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Bearings with eccentric holes and locking collars. These are by design. The bearing should be a slip/slide fit on the shaft. Once in place, the locking collar is slipped over the eccentric ring on the bearing and turned. The eccentric in the bearing and the eccentric in the collar lock the bearing to the shaft. Some have a setscrew in the collar to lock the collar to the bearing also. Hope this clears up some confusion. Bob
 

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Discussion Starter · #12 ·
Thank you Bob. I imagine it will make considerably more sense once I start to put it all back together.

Neil,

Here are a bunch of pics of my setup.


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I found different types and sizes of foam at the fabric store (JoAnn's). Who knew?! or you could try Amazon or Ebay. The foam degrades/decomposes with time, heat, sun light, ozone, etc. You will most likely need to measure and draw up a template for make a suitable replacement or get covered in dust/dirt/clippings/etc.
 

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Thanks for those pictures, that's very helpful. I'll tweak mine up a bit so it works better. I was contemplating installing it on the 3pt and I might do that next year, but for this year, I'm just installing it with the proper brackets to check that it all works and is in order. I plug the shaft into the 2000rpm pto and it drives a belt to the variator pulley, and then another belt from the variator to the blower. I'm waiting on the bearings for the input shaft from the dealer and then I'll fit it up. The way the weather seems to be turning, I might be picking up leaves sooner rather than later...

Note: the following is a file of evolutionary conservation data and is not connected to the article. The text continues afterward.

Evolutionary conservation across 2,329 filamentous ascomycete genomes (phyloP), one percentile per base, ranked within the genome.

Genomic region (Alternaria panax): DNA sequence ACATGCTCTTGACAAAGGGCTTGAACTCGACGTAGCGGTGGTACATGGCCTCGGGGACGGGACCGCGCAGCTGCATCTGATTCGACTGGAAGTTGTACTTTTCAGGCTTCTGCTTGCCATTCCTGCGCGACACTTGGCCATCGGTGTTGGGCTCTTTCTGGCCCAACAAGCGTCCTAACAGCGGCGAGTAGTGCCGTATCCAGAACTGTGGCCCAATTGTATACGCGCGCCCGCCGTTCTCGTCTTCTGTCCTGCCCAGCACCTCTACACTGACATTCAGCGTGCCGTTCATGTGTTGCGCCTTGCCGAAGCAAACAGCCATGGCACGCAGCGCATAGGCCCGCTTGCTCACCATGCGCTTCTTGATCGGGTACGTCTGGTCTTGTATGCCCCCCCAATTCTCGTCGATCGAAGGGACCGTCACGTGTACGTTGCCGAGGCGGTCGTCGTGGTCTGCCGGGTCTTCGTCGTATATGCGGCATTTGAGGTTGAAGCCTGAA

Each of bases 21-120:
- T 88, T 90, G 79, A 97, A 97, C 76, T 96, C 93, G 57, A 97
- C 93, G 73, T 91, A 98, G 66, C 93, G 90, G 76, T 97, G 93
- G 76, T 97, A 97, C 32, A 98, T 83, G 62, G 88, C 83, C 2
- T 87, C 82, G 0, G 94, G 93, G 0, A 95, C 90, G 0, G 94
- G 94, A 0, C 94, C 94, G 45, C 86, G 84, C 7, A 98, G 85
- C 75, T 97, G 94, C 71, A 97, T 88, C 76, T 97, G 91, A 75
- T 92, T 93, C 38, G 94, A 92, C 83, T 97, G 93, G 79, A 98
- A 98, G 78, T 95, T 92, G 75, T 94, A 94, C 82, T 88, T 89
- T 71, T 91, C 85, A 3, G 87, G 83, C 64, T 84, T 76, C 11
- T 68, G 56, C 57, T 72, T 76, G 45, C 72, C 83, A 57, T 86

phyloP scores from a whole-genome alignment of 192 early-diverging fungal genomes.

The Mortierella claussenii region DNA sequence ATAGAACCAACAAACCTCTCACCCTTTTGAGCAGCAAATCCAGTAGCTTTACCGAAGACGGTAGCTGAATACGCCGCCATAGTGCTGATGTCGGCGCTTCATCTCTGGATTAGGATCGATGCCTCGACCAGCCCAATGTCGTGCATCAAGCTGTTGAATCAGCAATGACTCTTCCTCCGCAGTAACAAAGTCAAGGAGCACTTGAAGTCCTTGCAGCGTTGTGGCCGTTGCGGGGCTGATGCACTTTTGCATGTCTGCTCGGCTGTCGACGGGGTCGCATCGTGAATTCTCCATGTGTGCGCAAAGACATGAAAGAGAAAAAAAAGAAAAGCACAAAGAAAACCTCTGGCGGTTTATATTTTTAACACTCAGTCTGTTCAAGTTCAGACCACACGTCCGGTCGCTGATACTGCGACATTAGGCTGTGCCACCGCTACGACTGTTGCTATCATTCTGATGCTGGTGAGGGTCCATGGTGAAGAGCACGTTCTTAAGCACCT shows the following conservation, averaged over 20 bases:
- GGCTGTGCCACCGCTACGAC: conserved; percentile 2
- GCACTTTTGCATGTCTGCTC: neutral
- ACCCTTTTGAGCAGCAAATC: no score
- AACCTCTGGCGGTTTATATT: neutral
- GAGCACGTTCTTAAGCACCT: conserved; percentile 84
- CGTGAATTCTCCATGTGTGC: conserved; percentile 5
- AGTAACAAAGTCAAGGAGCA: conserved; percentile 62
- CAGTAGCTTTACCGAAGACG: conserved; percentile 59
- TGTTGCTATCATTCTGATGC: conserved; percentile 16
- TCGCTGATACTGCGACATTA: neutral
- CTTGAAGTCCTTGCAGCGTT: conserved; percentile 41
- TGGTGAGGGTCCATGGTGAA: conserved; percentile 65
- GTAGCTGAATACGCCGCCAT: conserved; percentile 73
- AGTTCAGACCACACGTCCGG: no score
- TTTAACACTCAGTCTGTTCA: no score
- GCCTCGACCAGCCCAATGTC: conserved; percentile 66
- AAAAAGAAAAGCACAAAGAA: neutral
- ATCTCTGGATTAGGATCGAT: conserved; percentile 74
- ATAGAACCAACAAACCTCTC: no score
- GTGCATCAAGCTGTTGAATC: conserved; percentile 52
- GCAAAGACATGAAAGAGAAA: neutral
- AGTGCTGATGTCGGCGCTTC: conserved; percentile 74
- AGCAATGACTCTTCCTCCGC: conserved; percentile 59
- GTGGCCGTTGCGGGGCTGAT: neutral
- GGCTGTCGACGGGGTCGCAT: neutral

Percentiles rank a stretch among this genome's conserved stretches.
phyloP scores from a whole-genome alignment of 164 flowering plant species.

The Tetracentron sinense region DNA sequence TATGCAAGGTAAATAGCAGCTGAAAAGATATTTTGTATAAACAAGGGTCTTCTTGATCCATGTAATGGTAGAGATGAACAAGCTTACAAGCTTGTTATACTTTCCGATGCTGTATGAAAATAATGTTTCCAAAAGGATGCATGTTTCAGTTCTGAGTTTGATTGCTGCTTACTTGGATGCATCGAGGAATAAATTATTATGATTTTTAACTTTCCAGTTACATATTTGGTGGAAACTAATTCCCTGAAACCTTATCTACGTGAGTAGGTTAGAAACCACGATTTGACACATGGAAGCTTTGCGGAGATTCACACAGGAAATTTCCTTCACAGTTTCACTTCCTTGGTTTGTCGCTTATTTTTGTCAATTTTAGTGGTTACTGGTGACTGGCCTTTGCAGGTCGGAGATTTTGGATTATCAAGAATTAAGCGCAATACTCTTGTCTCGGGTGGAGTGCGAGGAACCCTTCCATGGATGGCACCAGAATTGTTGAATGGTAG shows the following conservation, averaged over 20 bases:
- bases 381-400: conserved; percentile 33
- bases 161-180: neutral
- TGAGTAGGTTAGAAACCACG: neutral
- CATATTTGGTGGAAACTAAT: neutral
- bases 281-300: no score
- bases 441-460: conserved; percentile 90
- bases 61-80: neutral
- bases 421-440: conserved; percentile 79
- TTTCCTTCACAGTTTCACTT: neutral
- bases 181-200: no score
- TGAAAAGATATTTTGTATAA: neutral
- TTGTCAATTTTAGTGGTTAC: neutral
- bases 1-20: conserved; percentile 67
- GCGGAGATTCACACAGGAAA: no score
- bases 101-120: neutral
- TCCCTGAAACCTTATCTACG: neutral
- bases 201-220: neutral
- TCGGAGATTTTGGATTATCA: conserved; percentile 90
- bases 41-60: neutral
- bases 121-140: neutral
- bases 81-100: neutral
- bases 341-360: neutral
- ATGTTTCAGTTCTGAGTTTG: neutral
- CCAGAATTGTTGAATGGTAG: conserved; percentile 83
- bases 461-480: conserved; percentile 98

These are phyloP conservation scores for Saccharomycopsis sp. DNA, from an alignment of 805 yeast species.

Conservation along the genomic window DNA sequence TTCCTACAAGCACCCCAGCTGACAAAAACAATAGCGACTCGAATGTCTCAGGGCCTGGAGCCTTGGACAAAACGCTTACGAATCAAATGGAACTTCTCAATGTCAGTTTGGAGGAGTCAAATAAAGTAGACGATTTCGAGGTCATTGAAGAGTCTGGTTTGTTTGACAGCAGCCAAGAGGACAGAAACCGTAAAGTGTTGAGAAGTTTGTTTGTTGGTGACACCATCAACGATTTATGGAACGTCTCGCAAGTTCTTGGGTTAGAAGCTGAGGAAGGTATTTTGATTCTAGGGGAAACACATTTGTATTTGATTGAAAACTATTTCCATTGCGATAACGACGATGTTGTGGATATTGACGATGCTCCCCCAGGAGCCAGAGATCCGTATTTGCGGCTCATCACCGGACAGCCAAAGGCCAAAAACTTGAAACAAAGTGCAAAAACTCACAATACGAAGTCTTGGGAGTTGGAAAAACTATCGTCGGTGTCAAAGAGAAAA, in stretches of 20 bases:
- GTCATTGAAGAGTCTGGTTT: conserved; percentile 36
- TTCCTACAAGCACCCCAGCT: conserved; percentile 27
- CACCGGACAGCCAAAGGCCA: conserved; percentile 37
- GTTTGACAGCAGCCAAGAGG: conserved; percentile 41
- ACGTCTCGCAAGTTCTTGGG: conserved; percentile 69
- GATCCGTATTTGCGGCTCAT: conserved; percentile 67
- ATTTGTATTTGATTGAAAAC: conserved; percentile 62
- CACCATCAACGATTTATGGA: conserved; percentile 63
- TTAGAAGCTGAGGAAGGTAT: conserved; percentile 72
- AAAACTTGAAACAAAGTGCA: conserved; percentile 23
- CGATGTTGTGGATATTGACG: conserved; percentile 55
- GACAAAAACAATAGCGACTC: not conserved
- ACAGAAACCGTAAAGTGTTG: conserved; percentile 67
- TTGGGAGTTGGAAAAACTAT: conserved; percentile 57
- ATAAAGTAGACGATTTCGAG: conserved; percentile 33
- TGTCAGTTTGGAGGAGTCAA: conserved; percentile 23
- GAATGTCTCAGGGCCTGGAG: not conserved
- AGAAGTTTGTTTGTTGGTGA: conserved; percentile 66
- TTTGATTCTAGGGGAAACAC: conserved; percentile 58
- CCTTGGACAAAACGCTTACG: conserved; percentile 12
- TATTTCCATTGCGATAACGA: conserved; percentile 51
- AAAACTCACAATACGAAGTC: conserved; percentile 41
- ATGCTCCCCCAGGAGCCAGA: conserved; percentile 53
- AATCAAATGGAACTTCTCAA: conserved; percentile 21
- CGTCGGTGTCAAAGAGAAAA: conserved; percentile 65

The other thing I'll make is a suitable dolly that makes hookup and storage easy. I don't want to be fighting this thing - I'd rather back in, juggle the dolly round a bit, put in the pins, and drive away
 

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Discussion Starter · #15 ·
Ok, so I managed to miss one detail when disassembling everything. The direction the flange on the bearing faces that is on the impeller side. Does the flange face the impeller, or away from it? The drawing shows it towards the impeller, which I am inclined to think is correct. However, the drawing is otherwise quite wrong for the rest of the assembly, so I don't necessarily trust it...